The Top 8 Investor Biases that Cloud Our Judgement when Trading

We all suffer from common investor biases. Which of these top 8 investor biases cloud your judgment the most?
The Top 8 Investor Biases that Cloud Our Judgement when Trading
Kirk Du Plessis

It might seem like the markets are a game of price, and, while that might be mostly true, what they are is really a game of emotions. With enough self-awareness, the "average" investor can do incredibly well--better than many sophisticated investors.

There's so much to be said about controlling your emotions and recognizing biases that we could spend hours upon hours dissecting each one. I prefer a more optimized approach, which is why I decided to do a podcast specifically on the top 8 biases that investors fall victim to. Once you learn to recognize them, you can then process the emotions behind the scenes so that it doesn't interfere with your trading.

1. Confirmation Bias

  • The cognitive belief or bias where people overemphasize ideas that confirm their own opinions or devalue other ideas that contradict their beliefs. 
  • When you are trading and you see something that confirms what you thought to be true, you put all of your focus on that one thing. 
  • This bias is dangerous because you write off other ideas just because you don't agree with them. 
  • Instead, you should be flexible enough that you can accept and process new information.

2. Loss Aversion Bias

  • Most investors have a really strong desire to avoid losses. 
  • Often, investors will put twice as much effort into avoiding a loss as they will into taking a really good win. 
  • In reality, we know we can't avoid losses. 
  • Instead, accept the loss, don't mask it, and take the loss.

3. Recency Bias

  • When recent events are overemphasized compared to those that happened in the past. For example, thinking that since it has been sunny the last seven days, it will be sunny forever. 
  • In trading, when the market has been one way for a few months or years, we often think it will continue to be that way.
  • This is where backtesting and looking at case studies can really help. Longer-term backtesting gives perspective of the range of possibilities.
  • You have to test a strategy and look at the performance over a long-term period.

4. Control Bias

  • As traders, we want to control things and have an innate desire to have control over the markets when, in fact, we have no control over the market. 
  • All you really can control with trading is what positions you enter and the position size. 
  • Instead of falling prey to the illusion of control, accept that you cannot control external factors. 

5. The Gambler's Fallacy

  • When traders get on winning streaks or sequences of returns, they often get the feeling that the results have to be different or the odds have changed.
  • Just because there was a streak of one result in the past (such as multiple up days in a row) does not mean the next result has to turn the trend around.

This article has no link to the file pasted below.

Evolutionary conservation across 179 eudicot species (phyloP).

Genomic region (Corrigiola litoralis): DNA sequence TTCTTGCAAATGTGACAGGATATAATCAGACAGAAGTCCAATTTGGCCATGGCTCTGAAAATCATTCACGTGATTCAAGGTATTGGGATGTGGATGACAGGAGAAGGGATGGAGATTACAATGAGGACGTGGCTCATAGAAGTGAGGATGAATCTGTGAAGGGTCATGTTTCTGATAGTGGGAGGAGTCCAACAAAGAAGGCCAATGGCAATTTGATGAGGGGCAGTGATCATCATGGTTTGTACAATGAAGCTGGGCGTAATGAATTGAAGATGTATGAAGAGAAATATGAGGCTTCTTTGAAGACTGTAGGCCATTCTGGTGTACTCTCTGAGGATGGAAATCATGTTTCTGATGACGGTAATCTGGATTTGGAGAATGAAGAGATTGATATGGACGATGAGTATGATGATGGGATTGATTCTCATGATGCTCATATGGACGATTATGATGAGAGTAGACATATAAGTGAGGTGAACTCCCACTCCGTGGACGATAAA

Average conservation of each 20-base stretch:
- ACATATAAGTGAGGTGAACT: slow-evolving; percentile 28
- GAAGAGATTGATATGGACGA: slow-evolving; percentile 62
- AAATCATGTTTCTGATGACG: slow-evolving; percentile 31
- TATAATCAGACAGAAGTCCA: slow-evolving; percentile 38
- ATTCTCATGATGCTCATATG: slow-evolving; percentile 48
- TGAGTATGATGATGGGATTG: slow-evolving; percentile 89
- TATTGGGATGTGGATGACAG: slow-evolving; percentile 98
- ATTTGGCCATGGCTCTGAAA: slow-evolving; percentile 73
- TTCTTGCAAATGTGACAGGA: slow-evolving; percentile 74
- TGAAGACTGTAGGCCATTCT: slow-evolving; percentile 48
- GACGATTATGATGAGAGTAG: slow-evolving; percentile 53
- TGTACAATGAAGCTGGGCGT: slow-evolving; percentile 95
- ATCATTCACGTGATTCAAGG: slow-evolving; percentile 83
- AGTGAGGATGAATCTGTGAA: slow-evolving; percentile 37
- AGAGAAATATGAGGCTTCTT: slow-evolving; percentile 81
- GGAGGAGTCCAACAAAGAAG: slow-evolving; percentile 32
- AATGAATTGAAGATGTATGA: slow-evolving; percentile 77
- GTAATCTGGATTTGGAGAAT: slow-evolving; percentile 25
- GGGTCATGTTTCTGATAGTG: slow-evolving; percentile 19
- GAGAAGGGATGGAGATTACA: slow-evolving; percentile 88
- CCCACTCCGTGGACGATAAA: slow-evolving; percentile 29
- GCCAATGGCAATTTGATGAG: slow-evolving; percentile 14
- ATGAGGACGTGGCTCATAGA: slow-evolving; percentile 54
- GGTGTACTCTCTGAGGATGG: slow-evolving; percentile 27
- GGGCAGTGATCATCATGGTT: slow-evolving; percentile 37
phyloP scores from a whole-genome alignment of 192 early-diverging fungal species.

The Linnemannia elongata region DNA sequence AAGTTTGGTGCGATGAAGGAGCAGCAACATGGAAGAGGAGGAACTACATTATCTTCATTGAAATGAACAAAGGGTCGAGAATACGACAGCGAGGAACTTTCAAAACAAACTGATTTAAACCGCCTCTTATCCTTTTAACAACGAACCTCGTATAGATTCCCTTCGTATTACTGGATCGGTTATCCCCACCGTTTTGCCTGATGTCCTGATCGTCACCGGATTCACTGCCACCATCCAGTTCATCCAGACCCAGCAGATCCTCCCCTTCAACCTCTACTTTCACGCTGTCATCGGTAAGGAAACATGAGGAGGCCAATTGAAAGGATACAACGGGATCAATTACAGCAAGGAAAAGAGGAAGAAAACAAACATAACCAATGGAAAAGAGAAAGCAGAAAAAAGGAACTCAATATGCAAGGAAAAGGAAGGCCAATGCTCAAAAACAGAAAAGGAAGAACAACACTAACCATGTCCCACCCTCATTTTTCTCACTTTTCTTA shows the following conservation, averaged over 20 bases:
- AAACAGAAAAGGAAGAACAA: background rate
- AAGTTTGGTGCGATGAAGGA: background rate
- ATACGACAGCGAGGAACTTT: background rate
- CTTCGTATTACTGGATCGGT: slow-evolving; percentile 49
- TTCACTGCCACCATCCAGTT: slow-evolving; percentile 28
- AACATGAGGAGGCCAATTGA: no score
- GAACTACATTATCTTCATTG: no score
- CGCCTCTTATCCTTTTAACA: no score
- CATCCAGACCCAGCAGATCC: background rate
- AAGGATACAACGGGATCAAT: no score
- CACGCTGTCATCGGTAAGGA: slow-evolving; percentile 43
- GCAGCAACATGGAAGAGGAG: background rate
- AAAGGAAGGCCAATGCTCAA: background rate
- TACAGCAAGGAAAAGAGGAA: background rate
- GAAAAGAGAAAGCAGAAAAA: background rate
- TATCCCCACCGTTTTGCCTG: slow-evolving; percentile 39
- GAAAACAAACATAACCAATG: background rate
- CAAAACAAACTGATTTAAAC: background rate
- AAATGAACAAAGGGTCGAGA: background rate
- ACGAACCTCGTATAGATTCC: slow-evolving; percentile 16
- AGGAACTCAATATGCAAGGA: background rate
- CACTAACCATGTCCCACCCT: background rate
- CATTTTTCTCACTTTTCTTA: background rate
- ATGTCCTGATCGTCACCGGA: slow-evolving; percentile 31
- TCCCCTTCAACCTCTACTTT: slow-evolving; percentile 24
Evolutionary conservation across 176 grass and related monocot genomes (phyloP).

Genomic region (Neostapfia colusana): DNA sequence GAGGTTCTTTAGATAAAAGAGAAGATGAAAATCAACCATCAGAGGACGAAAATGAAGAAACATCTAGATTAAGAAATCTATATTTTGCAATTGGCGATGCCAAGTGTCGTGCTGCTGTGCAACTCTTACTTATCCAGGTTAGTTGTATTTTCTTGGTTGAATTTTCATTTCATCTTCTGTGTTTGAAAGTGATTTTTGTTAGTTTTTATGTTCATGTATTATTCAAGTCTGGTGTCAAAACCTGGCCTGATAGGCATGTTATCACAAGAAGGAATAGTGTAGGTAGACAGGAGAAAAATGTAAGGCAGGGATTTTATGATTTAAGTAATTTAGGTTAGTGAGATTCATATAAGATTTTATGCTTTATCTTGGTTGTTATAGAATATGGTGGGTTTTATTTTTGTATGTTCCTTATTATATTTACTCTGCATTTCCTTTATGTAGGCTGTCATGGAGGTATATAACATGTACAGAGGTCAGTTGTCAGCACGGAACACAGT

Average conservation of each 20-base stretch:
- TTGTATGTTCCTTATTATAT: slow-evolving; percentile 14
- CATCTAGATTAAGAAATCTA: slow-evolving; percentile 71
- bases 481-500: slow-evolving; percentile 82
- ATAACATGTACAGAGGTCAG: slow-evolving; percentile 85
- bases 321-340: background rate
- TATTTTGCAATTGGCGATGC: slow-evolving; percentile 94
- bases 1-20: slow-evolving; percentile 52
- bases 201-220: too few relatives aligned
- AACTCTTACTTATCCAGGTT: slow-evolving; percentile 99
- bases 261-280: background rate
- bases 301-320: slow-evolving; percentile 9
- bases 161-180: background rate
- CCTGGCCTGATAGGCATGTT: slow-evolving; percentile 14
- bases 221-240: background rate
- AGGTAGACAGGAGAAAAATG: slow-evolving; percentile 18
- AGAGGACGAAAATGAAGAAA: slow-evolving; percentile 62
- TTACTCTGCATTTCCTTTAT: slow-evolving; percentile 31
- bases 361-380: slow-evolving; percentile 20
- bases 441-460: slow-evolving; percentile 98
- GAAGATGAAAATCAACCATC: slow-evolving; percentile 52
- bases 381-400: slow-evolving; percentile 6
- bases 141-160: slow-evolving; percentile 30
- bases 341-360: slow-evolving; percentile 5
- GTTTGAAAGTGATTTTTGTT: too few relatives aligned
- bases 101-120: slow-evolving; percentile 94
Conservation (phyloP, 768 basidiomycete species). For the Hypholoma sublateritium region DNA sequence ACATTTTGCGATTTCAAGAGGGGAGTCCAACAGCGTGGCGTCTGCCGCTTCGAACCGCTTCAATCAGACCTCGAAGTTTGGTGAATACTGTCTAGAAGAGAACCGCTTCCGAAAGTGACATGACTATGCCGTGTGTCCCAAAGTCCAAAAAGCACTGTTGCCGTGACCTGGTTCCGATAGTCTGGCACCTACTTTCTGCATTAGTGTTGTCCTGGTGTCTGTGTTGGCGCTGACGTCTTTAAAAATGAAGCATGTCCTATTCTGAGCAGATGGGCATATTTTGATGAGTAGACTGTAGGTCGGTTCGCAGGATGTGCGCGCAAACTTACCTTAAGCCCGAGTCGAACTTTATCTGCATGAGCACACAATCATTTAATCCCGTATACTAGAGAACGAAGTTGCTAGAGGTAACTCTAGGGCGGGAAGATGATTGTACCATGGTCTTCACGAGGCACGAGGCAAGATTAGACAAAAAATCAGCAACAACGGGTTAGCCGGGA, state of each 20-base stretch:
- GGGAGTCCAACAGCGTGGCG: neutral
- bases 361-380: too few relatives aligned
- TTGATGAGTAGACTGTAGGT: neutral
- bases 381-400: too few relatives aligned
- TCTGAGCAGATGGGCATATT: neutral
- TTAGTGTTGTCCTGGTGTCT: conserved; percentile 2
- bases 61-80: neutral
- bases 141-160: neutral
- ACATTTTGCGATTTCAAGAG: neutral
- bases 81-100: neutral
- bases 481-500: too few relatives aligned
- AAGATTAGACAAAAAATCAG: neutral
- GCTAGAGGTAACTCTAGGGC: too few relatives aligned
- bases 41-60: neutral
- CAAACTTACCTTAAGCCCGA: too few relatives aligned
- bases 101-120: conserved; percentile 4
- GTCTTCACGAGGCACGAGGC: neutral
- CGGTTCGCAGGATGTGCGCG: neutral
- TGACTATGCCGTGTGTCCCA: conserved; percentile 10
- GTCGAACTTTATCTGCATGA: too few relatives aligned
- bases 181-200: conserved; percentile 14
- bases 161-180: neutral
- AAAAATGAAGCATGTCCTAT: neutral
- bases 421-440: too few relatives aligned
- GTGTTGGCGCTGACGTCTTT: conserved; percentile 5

• Instead, recognize that the odds are still the same as they were when you started.

6. Geographical Bias

  • We are creatures of our surroundings and have a very strong bias to our own geography.
  • Geographical bias leads people to invest more in their home country or in industries they are surrounded by geographically--such as financials if you live in the northeast U.S. or oil and gas if you live in the southwest. 
  • Instead, investing in emerging markets, for example, will give your portfolio the diversity it needs compared to having a geographical bias. 

7. Cognitive Dissonance

  • Investors often ignore newly acquired information because it conflicts with previous views. 
  • If the new information conflicts with how you believe your portfolio should be structured, then you discard that information as irrelevant. 
  • Instead, incorporate new information and use it to redirect your strategy and focus. 

8. Endowment Effect

  • The idea that what we own is more valuable right now because of the fact that we own it. 
  • If we didn't own it, we might not place as much value on it. 
  • This happens a lot with traders who own stock in companies that they like. 
  • Instead, consider if you didn't already own a security, would you buy it at today’s price?

BONUS: 

9. Self-Attribution Bias

  • Bias where any investor or trader has a tendency to credit their success to some talent or skill that they have. 
  • They also tend to blame failures on situations that are beyond their control. 
  • As traders, we easily fall into this category when we take credit for our successes and blame our failures on something or someone else.
  • We don't want to get into a cycle of doing things we've always done despite having acquired new information. 
  • Instead, recognize that your emotional intelligence ends up becoming the most profitable asset that you have.

Option Trader Q&A w/ Mikael

Trader Q&A is our favorite segment of the show because we get to hear from one of our community members and help answer their questions live on the air. Today's question comes from Mikael:

My question is regarding ATM strike pricing. Right now, I'm looking at ACN, May 18th 145 strike. The midpoint right now is 5.90 for the calls and the puts are priced at 4.25. I always notice this discrepancy and I was hoping you could shed some light on that?”

Remember, if you’d like to get your question answered here on the podcast or LIVE on Facebook & Periscope, head over to OptionAlpha.com/ASK and click the big red record button in the middle of the screen and leave me a private voicemail. There’s no software to download or install and it’s incredibly easy

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